Hard work shouldn’t mean mad dashes to nowhere. The real question for your clients’ retirement is: Should they work harder, or slow down and work longer?
Americans all seem to strive for that perfect work-life balance. We work because that is our calling in life. And the fruits of our labor are a day’s wages so we can enjoy our time here on this earth. But there’s a difference between hard work and working hard. One requires lots of energy; the other, lots of passion. It’s about striking a new balance. It’s certainly about working hard, but it’s also about slowing down to enjoy the journey — knowing that the journey could end when we least expect it.
There are no guarantees that the roads your clients are on will always be easy. In fact, it’s pretty certain that the roads will be immensely difficult at times. If your clients live long enough, they will undoubtedly encounter unforeseen obstacles. But that’s just part of the journey.
Hard work shouldn’t mean mad dashes to nowhere. The real question for your clients’ retirement is: Should they work harder, or slow down and work longer? I see many folks working hard and making lots of money, but they have little joy to show for it. They are in serious danger of burning out. When that happens, they lose interest in their jobs, their family, their marriage, their goals, their health and their faith.
They may have money, but they may also feel discontented. Their gadgets and gizmos no longer interest them. The new toys just don’t bring the joy they used to. In general, they simply lose hope. In basketball, no team can fast break for every minute of each half. And neither can your clients. If they do, eventually, they’ll run out of gas. There’s no victory in that game plan.
So how do your clients begin to work hard and slow down?
They should build daily habits into their lives that help them keep an even pace. Even if they’re in the first half of the game, they should be careful not to work long hours — no matter how much they love their work or want to get ahead. Not only will they get burned out, they’ll also miss many of life’s simple pleasures, like watching their kids grow up along the way. It’s hard for them to enjoy things when they are running past them. Your clients should work hard, but keep an even pace, stay on the trail to their destination, and keep focused on their future goals. They should work at a pace that could be maintained for the rest of their lives.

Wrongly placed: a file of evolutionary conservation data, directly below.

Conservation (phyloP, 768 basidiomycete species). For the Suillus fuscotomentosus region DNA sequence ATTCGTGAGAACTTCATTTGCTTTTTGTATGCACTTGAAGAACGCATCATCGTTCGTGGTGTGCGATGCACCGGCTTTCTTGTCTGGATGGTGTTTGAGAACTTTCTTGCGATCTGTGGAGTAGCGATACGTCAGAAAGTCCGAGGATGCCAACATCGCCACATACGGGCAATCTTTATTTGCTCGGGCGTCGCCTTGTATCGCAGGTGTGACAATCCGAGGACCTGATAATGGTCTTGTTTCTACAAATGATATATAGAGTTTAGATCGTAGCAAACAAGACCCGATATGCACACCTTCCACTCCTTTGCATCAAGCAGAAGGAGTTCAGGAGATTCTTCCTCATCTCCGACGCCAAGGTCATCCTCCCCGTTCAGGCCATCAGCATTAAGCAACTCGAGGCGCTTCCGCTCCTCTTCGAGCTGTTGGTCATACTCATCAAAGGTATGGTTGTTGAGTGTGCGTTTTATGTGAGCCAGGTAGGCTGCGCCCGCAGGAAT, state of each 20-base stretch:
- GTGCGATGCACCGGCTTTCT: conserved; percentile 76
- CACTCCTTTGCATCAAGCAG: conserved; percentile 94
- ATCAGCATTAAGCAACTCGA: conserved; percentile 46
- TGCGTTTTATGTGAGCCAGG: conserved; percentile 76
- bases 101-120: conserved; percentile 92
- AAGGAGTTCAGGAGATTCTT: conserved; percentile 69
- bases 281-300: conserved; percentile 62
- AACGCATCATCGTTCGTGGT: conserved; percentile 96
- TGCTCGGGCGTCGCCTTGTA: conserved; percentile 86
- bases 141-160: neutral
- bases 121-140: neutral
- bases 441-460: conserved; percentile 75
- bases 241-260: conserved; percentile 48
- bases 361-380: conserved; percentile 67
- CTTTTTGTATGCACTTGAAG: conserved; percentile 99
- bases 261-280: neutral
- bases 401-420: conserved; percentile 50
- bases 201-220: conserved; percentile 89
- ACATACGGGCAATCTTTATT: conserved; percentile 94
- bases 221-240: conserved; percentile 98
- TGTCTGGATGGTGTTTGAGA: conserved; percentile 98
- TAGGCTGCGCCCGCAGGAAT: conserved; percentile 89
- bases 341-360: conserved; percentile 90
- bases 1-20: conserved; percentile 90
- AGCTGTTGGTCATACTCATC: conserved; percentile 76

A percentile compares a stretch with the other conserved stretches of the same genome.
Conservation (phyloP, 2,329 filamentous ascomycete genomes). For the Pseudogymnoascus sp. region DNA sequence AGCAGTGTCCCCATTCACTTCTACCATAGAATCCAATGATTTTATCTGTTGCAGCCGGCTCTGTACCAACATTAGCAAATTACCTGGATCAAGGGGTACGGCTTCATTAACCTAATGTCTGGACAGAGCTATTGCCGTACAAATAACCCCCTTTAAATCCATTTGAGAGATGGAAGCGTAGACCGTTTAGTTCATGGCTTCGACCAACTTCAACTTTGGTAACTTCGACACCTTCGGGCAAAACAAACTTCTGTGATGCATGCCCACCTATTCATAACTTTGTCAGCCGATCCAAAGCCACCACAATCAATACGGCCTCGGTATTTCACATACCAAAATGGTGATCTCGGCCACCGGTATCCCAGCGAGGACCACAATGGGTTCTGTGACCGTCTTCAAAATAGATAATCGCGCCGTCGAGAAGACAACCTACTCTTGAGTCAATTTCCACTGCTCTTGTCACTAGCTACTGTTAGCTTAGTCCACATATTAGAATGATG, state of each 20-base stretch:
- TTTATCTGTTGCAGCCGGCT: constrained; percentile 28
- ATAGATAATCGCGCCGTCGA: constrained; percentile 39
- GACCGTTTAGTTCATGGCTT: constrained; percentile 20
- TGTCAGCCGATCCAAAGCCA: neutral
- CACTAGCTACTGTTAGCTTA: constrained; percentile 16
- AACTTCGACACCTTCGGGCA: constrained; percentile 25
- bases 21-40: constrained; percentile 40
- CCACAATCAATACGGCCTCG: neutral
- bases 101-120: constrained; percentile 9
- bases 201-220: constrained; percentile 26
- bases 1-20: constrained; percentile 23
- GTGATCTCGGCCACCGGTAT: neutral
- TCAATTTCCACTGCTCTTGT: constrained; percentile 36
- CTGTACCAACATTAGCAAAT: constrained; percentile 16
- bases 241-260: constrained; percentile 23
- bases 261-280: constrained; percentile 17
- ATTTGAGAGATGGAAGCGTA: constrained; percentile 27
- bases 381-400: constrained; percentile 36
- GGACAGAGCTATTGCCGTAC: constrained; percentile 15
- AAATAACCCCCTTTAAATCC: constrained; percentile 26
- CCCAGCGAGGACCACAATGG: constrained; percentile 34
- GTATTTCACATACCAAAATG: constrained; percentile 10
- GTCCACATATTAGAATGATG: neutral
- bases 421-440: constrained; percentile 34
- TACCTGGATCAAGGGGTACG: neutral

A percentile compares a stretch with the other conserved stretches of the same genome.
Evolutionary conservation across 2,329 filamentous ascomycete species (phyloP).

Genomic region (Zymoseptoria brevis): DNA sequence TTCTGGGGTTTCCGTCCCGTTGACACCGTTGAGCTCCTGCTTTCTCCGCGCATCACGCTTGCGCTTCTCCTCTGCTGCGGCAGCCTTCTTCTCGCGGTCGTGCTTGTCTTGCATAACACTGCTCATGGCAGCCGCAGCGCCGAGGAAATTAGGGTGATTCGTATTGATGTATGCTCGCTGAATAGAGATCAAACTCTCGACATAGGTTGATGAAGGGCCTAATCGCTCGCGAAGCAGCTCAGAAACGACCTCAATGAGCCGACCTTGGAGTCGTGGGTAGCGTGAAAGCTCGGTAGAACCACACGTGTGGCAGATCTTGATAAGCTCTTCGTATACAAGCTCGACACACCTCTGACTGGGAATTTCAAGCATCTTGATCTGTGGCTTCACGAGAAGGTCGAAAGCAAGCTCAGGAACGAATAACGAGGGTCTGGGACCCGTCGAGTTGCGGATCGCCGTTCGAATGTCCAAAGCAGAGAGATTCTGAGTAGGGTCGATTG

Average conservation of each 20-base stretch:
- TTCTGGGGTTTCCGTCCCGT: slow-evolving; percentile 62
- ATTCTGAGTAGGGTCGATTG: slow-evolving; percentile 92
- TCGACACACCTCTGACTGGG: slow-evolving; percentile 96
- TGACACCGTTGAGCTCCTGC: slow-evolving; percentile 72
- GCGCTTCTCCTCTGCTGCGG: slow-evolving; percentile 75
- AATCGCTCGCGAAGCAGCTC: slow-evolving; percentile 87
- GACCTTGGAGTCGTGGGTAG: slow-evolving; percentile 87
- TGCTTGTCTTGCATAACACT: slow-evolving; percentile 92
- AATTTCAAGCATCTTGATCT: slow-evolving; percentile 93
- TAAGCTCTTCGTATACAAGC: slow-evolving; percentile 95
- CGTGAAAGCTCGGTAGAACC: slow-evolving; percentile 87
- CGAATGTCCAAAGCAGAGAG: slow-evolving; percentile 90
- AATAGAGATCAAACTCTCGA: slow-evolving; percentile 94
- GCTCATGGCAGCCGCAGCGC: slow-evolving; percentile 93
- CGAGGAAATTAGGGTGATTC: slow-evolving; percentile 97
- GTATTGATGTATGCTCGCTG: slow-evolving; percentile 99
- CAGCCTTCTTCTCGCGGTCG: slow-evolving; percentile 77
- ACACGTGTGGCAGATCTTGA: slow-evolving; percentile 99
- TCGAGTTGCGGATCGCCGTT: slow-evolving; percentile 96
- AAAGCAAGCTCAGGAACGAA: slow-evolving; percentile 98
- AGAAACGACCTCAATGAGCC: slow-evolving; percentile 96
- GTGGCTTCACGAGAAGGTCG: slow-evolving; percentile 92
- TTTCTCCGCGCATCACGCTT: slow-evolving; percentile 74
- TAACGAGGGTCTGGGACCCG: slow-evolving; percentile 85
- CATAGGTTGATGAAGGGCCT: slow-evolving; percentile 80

Many baby boomers today are kidding themselves. They have no clue what retirement is going to look like for them. They’ve been so busy raising their families, earning money and buying lots of stuff that they’ve never stopped to take a realistic snapshot of the future. Based on what I’m seeing, the vast majority of baby boomers will have to work, in some form or fashion, well past age 65. My advice is to have your clients find something they love doing, to work hard at it, and to have fun while they’re doing it.
If your clients retire too soon, they run the risk of forcing themselves into burnout. Here’s how.
Setting unrealistic early retirement goals forces your clients to work harder and possibly risk more money. When I meet with couples contemplating early retirement, I usually uncover that one spouse is not in favor of the early retirement plan, but is afraid to challenge it because they don’t know where to start. It takes a trained retirement specialist to pull it all together and determine if such a plan is possible. Certainly, there’s nothing wrong with your clients wanting to slow down at a young age, or even change vocations, but be wary of them setting a goal of trying to completely retire at some designated age in the future. There are too many variables out there that your clients can’t control. And if your clients focus too strongly on the destination, they may find themselves unable to enjoy the journey. Worse, once they get there, they may discover that, as Gertrude Stein once said, “There is no ‘there’ there.” In other words, your clients are possibly setting themselves up for a big disappointment, at best.